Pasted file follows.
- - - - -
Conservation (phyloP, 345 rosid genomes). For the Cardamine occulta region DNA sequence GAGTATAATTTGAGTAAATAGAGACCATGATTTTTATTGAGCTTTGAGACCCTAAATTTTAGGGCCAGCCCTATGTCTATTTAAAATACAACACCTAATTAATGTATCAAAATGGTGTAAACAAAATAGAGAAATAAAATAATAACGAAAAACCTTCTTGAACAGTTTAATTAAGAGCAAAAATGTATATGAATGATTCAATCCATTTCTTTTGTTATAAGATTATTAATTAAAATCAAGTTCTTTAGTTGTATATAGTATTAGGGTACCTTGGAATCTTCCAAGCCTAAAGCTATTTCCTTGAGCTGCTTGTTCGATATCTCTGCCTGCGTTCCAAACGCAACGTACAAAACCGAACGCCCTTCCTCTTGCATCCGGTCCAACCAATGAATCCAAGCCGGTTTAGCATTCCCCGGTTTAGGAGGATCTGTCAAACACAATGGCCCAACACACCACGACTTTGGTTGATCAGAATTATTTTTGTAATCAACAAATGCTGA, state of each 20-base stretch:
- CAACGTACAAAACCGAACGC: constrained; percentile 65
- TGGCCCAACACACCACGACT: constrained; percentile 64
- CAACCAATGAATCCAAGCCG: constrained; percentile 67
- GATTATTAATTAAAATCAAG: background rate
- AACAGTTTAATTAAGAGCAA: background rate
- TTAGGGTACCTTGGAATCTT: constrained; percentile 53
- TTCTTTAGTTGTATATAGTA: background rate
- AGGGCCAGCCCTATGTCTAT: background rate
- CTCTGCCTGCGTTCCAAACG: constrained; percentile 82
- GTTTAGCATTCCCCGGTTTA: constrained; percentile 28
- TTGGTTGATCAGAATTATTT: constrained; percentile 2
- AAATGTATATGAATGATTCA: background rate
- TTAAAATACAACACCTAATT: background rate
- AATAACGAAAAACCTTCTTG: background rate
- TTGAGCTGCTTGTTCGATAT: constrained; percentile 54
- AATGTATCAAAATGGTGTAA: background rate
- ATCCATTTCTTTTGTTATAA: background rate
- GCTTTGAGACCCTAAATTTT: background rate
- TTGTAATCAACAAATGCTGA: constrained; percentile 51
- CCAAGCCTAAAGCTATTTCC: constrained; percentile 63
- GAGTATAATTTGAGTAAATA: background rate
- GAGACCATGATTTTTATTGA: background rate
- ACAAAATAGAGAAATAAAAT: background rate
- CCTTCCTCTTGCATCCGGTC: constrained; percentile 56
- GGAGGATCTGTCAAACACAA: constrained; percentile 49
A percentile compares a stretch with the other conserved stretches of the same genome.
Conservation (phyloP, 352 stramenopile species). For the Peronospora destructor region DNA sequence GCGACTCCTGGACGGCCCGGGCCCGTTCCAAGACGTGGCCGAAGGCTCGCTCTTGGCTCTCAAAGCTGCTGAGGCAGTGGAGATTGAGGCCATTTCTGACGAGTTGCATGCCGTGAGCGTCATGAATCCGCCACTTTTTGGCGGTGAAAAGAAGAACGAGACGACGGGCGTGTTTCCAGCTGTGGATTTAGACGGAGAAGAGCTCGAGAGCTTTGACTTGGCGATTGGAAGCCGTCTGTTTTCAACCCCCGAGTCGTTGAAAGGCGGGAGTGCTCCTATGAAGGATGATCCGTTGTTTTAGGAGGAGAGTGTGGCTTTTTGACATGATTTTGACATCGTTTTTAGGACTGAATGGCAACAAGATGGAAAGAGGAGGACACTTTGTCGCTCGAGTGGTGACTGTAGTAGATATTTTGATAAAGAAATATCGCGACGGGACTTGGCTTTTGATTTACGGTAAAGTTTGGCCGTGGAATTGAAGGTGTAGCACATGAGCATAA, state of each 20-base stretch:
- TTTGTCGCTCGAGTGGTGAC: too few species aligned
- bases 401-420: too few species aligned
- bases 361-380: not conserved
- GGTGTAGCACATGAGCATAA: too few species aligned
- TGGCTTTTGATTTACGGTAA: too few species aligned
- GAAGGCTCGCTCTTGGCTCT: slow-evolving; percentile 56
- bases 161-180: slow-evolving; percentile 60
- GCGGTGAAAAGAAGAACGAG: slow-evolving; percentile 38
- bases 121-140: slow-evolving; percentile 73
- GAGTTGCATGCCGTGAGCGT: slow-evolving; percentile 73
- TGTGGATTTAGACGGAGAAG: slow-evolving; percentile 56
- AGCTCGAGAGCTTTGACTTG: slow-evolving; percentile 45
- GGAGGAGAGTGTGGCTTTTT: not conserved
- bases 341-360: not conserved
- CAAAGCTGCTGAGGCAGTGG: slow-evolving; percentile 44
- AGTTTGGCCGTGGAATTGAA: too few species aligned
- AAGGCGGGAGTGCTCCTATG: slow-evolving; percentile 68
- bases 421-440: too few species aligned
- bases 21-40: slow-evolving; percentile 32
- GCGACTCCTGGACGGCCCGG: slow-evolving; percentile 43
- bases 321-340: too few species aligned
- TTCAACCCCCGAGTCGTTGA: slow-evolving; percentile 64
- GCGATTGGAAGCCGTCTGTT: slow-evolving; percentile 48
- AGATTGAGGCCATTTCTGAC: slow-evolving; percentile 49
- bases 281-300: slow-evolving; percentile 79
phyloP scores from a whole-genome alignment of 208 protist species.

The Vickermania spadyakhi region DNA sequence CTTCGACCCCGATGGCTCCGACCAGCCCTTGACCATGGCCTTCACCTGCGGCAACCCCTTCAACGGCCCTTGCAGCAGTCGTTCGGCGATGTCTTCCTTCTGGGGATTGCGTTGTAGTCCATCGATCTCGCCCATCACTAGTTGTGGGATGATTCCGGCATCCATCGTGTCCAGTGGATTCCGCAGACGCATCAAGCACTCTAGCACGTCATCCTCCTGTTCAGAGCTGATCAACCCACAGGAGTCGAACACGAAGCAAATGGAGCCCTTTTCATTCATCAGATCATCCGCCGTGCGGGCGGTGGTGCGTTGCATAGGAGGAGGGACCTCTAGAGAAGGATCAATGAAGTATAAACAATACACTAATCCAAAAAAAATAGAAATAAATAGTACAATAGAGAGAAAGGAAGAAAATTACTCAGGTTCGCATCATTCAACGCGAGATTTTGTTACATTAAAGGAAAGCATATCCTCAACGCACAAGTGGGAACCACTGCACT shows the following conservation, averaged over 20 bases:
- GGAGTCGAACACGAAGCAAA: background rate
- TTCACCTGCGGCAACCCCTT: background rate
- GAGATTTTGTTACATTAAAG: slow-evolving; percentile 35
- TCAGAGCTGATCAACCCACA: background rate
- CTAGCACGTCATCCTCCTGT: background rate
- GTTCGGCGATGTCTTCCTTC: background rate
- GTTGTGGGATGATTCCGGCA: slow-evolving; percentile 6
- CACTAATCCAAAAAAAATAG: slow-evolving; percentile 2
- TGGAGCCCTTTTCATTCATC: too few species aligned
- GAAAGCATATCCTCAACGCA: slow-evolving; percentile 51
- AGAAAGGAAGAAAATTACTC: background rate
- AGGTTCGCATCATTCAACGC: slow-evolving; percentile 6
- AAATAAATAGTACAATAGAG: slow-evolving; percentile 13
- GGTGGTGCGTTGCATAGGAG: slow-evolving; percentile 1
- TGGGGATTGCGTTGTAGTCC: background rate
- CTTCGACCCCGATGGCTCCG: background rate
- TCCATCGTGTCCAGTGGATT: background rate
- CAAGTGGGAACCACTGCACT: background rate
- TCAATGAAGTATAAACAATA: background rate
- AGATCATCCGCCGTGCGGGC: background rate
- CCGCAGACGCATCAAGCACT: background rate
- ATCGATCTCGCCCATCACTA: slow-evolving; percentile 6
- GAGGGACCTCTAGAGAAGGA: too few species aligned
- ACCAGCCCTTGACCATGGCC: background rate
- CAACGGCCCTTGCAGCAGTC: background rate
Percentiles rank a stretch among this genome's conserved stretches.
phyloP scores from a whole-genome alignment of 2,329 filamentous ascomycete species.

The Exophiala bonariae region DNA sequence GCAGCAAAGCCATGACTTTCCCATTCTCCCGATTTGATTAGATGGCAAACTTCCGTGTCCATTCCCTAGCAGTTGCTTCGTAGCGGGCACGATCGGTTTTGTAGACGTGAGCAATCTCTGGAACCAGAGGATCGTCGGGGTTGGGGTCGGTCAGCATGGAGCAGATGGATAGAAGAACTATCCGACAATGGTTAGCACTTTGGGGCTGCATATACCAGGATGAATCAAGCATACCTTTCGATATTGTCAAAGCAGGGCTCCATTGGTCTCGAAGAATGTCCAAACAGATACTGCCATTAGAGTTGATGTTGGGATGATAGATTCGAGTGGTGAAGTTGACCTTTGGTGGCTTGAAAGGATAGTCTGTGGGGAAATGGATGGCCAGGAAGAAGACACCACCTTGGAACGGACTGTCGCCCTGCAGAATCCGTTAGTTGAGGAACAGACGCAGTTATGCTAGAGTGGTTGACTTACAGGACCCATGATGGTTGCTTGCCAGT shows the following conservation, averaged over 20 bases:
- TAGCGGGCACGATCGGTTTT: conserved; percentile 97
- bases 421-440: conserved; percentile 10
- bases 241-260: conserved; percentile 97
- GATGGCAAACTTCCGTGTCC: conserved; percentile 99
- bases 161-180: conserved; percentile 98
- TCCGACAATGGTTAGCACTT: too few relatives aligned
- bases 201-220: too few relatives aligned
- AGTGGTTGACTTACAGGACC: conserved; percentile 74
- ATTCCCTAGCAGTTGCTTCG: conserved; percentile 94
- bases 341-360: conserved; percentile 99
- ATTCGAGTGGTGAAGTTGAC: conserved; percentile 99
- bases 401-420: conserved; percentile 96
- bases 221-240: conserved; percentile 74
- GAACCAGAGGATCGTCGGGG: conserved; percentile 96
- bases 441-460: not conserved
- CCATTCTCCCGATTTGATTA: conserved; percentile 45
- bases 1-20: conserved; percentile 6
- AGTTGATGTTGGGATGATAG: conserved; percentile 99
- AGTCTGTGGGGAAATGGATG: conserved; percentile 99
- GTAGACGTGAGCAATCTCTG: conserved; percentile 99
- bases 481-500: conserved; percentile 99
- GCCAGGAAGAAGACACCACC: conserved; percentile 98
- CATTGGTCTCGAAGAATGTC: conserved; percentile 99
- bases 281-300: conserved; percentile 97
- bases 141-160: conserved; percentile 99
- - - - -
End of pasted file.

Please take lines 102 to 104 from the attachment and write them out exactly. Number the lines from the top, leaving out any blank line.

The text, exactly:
- AGTCTGTGGGGAAATGGATG: conserved; percentile 99
- GTAGACGTGAGCAATCTCTG: conserved; percentile 99
- bases 481-500: conserved; percentile 99